Donald would go on to tell this story in a stage play produced by a community organization. One day I'll have to go online to see if I can find it, to see if I've remembered the details as accurately as he related them to me. I can only hope that its viewing has resulted in the effect that he was trying to bring about. I've got to have hope since I don't normally go for the “prisoner portrayal” thing. I see those activities as largely exploitive of prisoners. The producers have a vision of a flawed human who is deserving of redemption and they seek out a resident to help them bring that character to life. Who the man is behind the character isn't necessarily important as long as he is believable. Once the project is over and the lights go out, once the audience has applauded and the high wears off, these “humanists” go about their way and move on to the next project.
Where were the helping hands when Donald was diagnosed with pancreatic cancer? Who among those noble folks watched, let alone cared for, him as his already slight build thinned out and folded like a dogeared sheet of paper? Donald did what he could to keep his spirits up; he still attended service, and in his weakened state was still the head usher showing guests to their seats. If he ever felt abandoned, he didn't show it. That wouldn't be his way. Maybe a lifetime ago, when the world was a shitty toilet bowl whose drain he was circling, he might have had some sharp words. But “Lovin' Life” wanted to die with some integrity. God made him into a new man and this new man wouldn't desecrate the holiness of that relationship. No, prison activists didn't produce any films of a dying man. It was just his family – on the outside and on the inside – who brought him some soup when he could stomach it, and shared a few jokes to help him smile.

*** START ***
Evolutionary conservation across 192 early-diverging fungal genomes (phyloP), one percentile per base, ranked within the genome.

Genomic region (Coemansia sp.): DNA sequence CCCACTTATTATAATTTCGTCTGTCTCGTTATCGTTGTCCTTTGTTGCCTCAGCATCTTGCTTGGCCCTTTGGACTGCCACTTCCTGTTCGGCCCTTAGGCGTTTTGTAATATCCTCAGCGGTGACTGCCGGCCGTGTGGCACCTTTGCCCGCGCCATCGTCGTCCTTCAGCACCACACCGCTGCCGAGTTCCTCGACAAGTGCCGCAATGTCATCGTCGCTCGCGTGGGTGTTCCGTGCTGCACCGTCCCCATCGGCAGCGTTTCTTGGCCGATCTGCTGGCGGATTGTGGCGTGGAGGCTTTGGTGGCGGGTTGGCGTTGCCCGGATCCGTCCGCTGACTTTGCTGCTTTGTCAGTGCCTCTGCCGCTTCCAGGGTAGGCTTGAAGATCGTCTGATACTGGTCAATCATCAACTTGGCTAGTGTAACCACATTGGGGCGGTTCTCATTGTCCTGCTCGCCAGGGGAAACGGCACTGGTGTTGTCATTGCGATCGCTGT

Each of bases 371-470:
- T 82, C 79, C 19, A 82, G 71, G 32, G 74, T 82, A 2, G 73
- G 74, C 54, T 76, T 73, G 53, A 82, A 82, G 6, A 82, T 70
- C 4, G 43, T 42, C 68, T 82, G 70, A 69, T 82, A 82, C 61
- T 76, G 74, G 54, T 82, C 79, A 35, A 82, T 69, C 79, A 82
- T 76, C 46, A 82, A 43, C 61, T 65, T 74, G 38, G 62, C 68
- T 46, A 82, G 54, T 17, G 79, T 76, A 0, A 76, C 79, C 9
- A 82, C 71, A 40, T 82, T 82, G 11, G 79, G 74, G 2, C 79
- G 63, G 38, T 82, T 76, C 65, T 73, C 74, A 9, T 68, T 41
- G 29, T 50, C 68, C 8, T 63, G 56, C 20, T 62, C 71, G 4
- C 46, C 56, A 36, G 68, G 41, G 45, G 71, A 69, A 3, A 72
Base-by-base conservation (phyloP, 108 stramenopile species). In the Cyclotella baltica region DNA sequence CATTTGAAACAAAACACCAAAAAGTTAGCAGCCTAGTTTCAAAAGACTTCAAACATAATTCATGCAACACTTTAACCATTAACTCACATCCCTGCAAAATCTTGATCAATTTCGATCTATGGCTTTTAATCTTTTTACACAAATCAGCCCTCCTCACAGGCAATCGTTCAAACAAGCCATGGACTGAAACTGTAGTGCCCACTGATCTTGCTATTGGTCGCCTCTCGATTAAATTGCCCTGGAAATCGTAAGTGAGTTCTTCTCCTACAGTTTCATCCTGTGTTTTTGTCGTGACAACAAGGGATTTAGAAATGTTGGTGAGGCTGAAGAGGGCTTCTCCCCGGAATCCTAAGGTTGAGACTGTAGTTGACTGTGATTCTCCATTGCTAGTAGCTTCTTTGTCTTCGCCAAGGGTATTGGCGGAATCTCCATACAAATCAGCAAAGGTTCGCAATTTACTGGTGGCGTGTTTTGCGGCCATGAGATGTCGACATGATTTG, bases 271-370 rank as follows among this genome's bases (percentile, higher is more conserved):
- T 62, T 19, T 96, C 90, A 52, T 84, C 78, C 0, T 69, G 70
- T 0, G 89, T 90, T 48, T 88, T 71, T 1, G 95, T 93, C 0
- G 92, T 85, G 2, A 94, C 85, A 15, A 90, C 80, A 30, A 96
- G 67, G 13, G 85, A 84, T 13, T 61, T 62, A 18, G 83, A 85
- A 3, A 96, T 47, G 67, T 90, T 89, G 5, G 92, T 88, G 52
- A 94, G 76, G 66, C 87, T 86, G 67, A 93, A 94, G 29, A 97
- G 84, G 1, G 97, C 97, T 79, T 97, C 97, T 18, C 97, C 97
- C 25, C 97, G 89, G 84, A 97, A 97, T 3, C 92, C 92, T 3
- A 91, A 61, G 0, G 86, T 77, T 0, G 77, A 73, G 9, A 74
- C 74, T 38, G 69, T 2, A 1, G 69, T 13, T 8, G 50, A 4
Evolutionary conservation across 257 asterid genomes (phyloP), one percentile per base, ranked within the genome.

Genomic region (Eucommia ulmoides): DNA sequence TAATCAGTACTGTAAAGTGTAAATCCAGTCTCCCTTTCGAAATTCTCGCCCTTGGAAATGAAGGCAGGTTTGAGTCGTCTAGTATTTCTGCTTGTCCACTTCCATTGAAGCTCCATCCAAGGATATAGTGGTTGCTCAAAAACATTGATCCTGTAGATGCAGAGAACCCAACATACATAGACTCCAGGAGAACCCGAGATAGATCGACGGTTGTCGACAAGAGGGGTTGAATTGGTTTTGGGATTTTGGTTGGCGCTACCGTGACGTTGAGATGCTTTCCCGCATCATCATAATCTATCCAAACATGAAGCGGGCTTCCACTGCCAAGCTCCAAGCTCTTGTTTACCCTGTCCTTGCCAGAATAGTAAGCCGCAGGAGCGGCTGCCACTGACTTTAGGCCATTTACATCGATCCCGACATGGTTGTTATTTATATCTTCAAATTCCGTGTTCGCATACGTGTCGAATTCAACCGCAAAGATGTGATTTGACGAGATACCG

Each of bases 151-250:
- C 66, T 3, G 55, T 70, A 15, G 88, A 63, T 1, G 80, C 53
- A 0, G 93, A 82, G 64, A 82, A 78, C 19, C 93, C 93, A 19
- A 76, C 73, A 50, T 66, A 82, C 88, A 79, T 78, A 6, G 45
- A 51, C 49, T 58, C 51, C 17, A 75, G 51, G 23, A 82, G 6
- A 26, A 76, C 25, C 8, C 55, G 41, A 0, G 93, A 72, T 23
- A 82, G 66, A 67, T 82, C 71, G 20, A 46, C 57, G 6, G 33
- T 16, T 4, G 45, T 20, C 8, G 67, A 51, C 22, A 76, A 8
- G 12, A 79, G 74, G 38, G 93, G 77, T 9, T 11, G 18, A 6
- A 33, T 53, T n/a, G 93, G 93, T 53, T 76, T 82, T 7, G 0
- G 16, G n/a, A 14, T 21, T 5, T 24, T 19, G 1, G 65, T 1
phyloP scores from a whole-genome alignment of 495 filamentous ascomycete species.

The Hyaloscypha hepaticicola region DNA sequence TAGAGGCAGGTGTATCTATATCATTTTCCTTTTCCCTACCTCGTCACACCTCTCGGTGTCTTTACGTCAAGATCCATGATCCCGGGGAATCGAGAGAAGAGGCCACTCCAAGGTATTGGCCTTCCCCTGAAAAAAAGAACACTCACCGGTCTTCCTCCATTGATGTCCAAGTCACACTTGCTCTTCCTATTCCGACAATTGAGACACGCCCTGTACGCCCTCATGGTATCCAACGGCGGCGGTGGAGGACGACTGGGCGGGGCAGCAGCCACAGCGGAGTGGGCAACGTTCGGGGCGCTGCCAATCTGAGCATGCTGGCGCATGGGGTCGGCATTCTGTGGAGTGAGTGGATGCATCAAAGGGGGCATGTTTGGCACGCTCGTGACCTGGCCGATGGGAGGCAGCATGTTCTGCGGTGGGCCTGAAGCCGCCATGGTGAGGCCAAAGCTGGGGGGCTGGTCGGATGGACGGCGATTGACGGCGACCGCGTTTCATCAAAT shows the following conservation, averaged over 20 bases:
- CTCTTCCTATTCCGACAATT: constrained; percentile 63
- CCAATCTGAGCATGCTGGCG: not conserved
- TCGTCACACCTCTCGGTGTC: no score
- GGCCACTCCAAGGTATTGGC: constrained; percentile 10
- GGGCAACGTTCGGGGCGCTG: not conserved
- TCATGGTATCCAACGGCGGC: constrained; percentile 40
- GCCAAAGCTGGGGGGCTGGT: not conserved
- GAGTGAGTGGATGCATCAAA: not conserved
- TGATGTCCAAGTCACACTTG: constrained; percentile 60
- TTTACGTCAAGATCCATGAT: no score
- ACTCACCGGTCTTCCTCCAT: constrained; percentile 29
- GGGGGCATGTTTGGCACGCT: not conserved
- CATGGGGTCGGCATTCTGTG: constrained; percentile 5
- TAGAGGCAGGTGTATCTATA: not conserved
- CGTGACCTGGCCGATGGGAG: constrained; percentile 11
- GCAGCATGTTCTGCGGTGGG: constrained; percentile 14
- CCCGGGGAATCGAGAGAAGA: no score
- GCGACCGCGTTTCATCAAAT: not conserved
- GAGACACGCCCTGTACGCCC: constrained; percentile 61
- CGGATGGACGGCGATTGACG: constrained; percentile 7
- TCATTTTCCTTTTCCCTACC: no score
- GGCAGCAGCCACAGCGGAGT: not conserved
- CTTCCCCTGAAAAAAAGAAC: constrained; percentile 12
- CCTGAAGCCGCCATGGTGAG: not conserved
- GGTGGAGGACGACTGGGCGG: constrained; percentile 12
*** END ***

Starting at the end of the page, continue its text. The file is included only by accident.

I don't know if he ever got any letters acknowledging his contributions. Dr. G thought highly of him, so I like to think that he still tells the story of the condemned man who was reborn. And the guys in the chapel still bring up his name from time to time. Donald's spirit does live on. In a recent campaign for compassionate release, a picture of Donald (and other long timers who've passed behind these walls) was featured prominently and exhibited throughout the state. A bill to support end-of-life release is being bandied about. This may be too late for Donald, but not for others like him. We'll just have to see which way the political winds blow. Until then (and long after), I'll still have the same response when people ask, “What's up?”
“Just lovin' life, my man. Just lovin' life.”
|Edward Ramirez DN6284|
P.O. Box 244
Graterford, PA 19426